(Originally sent to jdom-interest February 10th. Reposted here since I hear it's been forwarded around amongst other JavaOne speakers.)
I just have to vent, and this crowd seems like a fine place to vent about this particular thing.
I'm presenting a talk on JDOM at JavaOne this year, and Oh My God!, the slide submittal process is horrid. Absolutely draconian. Unlike *every other conference* I've spoken at (dozens), at JavaOne there are people who critique your slides on various Rules. These Rules definitely are smart guidelines but at JavaOne they are literally *Rules*. If you don't pass each and every rule down the line, they don't let you give your talk.
One sample rule:
You need a graphic on at least one out of every 6 pages. Need it or not, appropriate or not, you need a graphic. It's supposed to keep your audience awake. Well, I guess I have to come up with a graphic for the section where I compare JDOM with DOM. Any ideas? I wonder if a picture from Anna Kournikova's new calendar would do. It'll keep people awake.
Another rule: You should have no more than six words per bullet point. Wait, did I say "should"? I mean MUST as in the W3C spec meaning of the word. Anything longer than six words is.
That last one really bugs me. I personally find JavaOne slides 100% useless after the talk because of this rule. I've downloaded slides in years past from talks I couldn't attend. Here's what you get:
* JVM Performance In Process
* Garbage Collection In Real Time
Oh yeah, I'm really learning now! They say this rule is to keep the point size up so you can read the slides during the show, but seems to me:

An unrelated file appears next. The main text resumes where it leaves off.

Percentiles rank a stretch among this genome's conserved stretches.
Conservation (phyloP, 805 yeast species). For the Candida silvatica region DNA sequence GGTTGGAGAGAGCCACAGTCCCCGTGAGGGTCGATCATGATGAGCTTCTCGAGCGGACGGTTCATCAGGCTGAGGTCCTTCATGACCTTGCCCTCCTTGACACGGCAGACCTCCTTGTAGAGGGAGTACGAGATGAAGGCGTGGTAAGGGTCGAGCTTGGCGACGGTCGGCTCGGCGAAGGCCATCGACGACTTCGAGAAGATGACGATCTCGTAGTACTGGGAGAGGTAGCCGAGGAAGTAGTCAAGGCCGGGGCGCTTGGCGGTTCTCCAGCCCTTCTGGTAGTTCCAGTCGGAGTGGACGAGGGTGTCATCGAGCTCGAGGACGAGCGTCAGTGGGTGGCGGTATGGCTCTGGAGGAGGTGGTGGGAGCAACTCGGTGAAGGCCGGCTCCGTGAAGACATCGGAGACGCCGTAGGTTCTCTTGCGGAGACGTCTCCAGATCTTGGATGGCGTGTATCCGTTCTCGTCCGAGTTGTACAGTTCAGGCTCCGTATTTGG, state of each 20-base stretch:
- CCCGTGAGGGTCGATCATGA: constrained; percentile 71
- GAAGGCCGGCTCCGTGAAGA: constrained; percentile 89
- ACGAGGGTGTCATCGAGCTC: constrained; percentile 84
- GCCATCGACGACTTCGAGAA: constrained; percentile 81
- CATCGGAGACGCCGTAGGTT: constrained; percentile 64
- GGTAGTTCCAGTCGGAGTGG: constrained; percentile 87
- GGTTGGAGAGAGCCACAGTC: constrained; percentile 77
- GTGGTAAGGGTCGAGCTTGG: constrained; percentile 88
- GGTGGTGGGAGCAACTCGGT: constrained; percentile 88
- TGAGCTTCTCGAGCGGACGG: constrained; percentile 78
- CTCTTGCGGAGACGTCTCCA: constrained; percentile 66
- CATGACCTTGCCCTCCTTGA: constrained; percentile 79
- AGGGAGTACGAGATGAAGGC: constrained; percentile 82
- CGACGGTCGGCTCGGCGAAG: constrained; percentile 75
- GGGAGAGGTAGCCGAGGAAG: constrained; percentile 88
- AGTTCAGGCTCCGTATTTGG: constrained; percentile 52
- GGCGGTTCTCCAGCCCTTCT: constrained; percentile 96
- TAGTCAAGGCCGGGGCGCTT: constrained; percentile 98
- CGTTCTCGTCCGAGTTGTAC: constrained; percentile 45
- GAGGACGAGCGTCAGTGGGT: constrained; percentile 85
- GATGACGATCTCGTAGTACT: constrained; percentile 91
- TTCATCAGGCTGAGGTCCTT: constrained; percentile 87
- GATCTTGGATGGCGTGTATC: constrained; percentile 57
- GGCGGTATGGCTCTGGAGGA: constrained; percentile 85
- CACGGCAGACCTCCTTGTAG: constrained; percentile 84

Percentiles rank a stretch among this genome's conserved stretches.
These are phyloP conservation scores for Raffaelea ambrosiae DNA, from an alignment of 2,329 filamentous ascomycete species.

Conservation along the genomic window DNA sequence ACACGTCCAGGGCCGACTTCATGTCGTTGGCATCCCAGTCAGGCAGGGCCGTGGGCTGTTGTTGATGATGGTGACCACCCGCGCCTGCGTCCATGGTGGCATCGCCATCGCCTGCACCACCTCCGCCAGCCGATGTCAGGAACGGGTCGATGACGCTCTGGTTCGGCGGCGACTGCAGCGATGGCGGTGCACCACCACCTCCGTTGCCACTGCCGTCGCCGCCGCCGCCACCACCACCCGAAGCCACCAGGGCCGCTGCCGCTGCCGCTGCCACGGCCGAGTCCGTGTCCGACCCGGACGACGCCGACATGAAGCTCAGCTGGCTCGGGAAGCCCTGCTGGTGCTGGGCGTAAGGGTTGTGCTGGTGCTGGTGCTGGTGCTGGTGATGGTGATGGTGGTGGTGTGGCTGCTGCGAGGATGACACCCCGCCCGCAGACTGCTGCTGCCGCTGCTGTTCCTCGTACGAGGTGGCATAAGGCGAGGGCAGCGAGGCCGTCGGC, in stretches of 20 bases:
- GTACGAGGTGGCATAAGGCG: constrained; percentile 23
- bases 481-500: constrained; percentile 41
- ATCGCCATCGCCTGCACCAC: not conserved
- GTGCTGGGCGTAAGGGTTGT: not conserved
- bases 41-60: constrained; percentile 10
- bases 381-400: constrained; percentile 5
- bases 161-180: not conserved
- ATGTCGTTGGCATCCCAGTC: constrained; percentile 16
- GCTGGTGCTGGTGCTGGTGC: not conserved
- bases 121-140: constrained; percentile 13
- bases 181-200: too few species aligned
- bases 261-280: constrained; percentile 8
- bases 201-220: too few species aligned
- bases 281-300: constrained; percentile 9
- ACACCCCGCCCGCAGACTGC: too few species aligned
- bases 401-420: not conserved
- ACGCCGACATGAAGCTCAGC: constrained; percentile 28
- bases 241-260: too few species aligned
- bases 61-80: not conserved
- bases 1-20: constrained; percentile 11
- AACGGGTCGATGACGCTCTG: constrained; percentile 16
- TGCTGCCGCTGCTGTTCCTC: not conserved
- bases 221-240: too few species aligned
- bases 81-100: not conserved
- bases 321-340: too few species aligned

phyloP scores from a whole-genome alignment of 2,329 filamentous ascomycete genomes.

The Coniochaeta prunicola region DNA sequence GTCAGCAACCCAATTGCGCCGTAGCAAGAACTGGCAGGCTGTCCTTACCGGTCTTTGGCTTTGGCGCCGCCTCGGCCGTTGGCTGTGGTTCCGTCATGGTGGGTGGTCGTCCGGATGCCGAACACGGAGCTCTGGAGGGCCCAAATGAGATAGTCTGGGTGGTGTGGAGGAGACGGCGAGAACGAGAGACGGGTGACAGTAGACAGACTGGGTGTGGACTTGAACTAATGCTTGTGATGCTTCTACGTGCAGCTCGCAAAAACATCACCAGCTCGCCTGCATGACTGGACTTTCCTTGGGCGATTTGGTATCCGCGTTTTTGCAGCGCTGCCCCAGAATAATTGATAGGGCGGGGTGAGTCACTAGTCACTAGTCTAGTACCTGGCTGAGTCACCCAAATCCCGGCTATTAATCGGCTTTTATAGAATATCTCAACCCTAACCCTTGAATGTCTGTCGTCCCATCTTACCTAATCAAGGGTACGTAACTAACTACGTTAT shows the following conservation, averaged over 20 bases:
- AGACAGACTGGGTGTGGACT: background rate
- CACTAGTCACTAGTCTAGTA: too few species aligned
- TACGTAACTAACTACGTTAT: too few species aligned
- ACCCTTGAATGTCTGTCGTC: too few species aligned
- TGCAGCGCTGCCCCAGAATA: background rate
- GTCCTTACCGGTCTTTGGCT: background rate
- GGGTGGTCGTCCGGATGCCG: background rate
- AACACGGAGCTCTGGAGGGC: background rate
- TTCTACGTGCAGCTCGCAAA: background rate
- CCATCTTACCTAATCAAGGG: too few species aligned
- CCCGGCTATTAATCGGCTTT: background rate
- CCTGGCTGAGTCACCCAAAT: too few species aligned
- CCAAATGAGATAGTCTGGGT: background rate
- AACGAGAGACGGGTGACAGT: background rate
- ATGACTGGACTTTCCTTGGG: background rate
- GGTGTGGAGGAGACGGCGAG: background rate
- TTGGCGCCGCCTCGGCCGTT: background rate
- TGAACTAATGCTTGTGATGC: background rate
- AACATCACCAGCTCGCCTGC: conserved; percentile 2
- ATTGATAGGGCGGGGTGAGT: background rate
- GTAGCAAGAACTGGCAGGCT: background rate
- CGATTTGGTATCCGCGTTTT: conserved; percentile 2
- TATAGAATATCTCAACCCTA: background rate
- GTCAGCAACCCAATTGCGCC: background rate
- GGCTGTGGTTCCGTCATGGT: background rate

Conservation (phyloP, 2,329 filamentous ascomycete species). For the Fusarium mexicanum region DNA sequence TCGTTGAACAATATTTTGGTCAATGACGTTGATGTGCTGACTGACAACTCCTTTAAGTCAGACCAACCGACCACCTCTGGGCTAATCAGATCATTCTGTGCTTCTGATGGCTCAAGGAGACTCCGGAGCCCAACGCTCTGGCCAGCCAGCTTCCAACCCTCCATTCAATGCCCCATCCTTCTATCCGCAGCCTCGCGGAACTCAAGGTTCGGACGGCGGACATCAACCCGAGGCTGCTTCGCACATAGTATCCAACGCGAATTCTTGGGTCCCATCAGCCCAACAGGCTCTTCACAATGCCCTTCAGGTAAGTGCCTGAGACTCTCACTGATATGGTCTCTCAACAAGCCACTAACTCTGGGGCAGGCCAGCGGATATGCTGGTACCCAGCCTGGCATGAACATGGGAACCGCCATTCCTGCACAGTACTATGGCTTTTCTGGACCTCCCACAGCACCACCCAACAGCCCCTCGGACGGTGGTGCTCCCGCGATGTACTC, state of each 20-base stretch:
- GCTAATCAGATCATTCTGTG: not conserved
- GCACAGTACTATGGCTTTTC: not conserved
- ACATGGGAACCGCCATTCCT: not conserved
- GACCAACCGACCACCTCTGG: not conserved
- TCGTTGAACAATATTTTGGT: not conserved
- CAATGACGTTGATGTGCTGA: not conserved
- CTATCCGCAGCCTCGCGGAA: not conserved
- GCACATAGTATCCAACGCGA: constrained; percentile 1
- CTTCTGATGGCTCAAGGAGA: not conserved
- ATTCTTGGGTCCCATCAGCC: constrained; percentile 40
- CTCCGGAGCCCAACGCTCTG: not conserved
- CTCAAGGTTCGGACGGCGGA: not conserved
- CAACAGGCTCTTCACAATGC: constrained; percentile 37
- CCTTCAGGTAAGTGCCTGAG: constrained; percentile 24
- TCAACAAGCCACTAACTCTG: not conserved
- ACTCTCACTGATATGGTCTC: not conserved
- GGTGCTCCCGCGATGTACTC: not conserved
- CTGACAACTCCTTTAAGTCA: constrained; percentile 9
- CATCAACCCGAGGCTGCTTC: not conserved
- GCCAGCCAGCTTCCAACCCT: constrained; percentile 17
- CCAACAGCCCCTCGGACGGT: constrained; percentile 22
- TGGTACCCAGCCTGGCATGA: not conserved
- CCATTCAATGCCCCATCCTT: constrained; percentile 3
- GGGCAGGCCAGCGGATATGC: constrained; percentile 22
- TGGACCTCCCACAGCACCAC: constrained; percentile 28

* If you're at the show you're listening, not reading
* If you're not at the show, you can only read
(Notice the effective use of 9 word bullets there.)
So with big point sizes you can read my outline during the show, but after I'm done talking, all the points are lost.
I was proud and stood my moral ground and flaunted the rules -- I used graphics only when I needed graphics and I tried to actually *say something* with each bullet point. But no. The people reviewing the talks actually counted my words and my graphic densities. I failed. I'm told I need to revise now.
What's really ironic is last year the same basic slide outline was accepted. I was just unlucky enough this year to get the Presentation Nazi. I can almost hear him yell: "No presentation for you, one year!"
Maybe you're thinking I should obligingly bow to the Rules and be tricky and bring my own slides in on a laptop on the presentation day. No can do! They're on to that! You can't bring your own laptop to present. Every other conference I've spoken at lets you. Why not at JavaOne? They say it's to keep things simpler to setup, but really how simple is it for me to load JDOM examples on their machine versus my own?? Here's my theory: if anyone ever tries to make The Training Alliance Nazis (tm) look bad (you know, someone in a bad mood -- try to picture it), they'll know beforehand and have some leverage to encourage you to change your slides.
I agree these guidelines make sense in general, but can we give the speakers no credit? The best talks I've ever attended have slides that don't in any way follow the JavaOne Rules. And some of the worst talks I've ever attended have been at JavaOne. Maybe they're trying to raise up the quality of these poor talks by rigidly enforcing these rules. I think it's more likely they're creating poor talks by enforcing these rules.
Ah well. At least I can still say what I want on stage. Um, probably. I'll let you know if they actually let me speak live on stage or if it's a tape recording.
P.S. Sun speakers suffer from this just as much as outside people, if not more. This is another reason why no one at Sun looks very happy the month before JavaOne.